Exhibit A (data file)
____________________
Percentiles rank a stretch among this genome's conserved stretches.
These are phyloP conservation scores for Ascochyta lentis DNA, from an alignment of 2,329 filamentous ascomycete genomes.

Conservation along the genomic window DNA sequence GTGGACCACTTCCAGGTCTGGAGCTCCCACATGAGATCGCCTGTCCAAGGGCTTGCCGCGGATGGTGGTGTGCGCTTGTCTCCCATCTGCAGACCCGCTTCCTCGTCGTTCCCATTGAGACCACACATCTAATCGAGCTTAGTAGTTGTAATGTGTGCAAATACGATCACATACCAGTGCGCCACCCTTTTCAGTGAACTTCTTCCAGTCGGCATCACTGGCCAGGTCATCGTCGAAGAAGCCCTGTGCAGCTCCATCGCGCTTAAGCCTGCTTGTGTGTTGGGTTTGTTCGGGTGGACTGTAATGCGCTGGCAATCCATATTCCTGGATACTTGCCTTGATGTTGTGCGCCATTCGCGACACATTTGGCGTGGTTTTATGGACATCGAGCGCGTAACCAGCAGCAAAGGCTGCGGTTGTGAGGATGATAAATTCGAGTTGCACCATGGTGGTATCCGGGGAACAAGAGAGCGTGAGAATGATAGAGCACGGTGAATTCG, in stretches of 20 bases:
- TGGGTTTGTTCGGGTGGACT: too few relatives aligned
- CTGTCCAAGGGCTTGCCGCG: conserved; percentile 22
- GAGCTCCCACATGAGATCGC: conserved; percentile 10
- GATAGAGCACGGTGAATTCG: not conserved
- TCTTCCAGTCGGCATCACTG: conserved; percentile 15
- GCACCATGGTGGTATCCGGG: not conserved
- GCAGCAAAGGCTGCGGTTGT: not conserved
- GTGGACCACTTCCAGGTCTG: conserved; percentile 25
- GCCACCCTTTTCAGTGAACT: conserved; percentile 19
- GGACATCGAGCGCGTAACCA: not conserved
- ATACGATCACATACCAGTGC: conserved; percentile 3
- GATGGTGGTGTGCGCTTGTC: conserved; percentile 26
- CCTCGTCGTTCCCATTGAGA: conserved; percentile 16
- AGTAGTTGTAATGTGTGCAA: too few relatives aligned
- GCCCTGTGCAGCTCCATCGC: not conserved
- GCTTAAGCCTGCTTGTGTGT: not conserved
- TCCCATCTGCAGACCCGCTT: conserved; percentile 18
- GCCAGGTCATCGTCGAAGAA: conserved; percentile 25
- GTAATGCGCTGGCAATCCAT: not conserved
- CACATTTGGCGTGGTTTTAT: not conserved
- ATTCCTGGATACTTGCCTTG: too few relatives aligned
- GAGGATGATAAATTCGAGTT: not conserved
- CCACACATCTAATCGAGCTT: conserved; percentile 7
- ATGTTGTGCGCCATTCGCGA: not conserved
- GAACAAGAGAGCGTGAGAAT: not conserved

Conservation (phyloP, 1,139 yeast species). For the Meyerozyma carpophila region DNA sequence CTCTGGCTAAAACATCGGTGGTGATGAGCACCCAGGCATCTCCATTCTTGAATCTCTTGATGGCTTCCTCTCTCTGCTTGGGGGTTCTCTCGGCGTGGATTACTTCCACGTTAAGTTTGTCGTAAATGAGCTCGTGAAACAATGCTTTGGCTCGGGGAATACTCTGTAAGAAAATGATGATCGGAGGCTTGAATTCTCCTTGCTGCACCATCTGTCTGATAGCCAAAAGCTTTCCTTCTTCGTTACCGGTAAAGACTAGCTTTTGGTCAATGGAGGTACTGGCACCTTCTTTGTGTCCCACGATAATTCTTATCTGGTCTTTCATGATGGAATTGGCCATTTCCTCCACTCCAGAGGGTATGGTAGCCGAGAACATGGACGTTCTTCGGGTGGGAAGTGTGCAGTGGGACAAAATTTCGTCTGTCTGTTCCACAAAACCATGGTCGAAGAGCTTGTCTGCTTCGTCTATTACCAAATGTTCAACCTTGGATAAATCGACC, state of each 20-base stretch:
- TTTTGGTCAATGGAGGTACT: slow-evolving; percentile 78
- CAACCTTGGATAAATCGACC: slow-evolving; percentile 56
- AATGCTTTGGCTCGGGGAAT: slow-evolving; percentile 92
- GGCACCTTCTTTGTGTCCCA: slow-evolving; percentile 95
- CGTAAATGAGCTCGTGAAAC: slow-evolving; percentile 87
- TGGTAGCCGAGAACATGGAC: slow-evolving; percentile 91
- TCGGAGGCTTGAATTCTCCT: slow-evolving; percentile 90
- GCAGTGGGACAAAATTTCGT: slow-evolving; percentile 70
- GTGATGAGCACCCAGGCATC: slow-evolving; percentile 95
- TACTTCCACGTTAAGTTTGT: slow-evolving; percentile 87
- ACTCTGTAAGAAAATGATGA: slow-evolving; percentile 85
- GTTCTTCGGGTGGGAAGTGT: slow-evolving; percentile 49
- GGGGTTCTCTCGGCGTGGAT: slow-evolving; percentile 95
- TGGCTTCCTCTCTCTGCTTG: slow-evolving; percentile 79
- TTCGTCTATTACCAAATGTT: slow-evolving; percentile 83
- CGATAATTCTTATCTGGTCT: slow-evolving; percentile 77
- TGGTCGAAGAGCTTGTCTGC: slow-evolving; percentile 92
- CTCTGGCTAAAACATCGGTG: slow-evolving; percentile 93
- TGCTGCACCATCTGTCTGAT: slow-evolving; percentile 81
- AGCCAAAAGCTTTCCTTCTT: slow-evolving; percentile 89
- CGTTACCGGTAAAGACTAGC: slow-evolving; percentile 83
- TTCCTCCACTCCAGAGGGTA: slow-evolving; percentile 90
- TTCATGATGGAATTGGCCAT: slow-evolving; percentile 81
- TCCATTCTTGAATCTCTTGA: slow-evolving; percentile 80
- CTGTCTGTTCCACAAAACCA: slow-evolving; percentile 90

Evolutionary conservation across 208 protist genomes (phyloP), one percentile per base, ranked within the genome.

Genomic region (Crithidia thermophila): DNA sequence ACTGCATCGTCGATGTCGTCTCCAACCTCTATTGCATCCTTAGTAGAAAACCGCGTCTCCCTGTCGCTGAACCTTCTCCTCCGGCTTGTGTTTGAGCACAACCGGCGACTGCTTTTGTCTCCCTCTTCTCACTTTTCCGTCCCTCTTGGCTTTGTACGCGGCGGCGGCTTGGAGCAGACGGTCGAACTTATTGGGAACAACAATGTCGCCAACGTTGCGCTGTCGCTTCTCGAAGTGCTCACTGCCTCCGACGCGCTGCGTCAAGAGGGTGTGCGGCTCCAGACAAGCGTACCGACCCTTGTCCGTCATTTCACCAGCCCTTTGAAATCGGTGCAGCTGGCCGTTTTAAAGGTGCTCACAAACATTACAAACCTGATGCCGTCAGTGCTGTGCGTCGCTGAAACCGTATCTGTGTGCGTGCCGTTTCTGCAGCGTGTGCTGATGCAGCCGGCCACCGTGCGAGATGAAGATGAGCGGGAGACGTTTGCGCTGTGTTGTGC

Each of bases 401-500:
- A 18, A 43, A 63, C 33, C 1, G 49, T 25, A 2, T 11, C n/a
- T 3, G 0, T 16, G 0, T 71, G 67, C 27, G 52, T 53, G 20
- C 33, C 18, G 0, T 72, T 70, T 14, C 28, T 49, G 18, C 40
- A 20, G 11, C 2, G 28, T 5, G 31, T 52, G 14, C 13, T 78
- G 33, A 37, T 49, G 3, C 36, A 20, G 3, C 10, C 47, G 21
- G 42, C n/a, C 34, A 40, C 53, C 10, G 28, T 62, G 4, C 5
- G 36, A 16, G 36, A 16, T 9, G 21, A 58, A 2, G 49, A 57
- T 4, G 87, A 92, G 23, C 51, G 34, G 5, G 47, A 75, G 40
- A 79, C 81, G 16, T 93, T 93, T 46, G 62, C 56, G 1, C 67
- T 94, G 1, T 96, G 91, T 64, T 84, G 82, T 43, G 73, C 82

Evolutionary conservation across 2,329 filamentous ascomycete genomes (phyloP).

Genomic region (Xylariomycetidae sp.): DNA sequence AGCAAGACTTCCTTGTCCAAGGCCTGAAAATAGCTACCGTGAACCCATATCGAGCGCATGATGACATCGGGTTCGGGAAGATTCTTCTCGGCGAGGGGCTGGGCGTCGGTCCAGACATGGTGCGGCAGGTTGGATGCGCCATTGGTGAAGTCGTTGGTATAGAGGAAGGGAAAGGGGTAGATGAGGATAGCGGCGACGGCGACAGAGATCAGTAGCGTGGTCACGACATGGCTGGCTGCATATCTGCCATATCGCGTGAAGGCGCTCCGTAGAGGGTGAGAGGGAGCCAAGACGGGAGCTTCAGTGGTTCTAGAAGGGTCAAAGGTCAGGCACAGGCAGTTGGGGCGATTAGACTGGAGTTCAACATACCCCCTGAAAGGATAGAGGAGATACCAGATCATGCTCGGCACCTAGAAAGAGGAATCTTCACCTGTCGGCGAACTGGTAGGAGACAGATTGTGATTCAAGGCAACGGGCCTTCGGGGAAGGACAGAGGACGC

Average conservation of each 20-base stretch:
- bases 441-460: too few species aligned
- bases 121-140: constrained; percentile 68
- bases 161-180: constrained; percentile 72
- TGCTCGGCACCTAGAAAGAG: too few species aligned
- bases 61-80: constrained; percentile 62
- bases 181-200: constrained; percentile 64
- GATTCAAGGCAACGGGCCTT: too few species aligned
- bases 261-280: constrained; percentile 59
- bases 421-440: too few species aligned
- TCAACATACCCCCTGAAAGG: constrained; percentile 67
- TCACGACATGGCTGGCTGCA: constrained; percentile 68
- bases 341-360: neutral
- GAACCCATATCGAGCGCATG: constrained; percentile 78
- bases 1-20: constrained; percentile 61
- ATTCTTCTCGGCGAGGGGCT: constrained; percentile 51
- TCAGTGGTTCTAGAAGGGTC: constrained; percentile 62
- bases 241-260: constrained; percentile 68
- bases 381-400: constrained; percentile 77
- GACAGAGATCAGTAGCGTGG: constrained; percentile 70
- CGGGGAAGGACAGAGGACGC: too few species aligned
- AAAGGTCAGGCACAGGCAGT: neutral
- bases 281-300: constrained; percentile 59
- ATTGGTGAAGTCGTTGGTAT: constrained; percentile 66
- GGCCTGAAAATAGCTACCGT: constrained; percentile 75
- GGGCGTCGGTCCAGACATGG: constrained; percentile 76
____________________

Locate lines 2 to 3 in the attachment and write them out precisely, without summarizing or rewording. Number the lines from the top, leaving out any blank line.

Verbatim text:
These are phyloP conservation scores for Ascochyta lentis DNA, from an alignment of 2,329 filamentous ascomycete genomes.

Conservation along the genomic window DNA sequence GTGGACCACTTCCAGGTCTGGAGCTCCCACATGAGATCGCCTGTCCAAGGGCTTGCCGCGGATGGTGGTGTGCGCTTGTCTCCCATCTGCAGACCCGCTTCCTCGTCGTTCCCATTGAGACCACACATCTAATCGAGCTTAGTAGTTGTAATGTGTGCAAATACGATCACATACCAGTGCGCCACCCTTTTCAGTGAACTTCTTCCAGTCGGCATCACTGGCCAGGTCATCGTCGAAGAAGCCCTGTGCAGCTCCATCGCGCTTAAGCCTGCTTGTGTGTTGGGTTTGTTCGGGTGGACTGTAATGCGCTGGCAATCCATATTCCTGGATACTTGCCTTGATGTTGTGCGCCATTCGCGACACATTTGGCGTGGTTTTATGGACATCGAGCGCGTAACCAGCAGCAAAGGCTGCGGTTGTGAGGATGATAAATTCGAGTTGCACCATGGTGGTATCCGGGGAACAAGAGAGCGTGAGAATGATAGAGCACGGTGAATTCG, in stretches of 20 bases: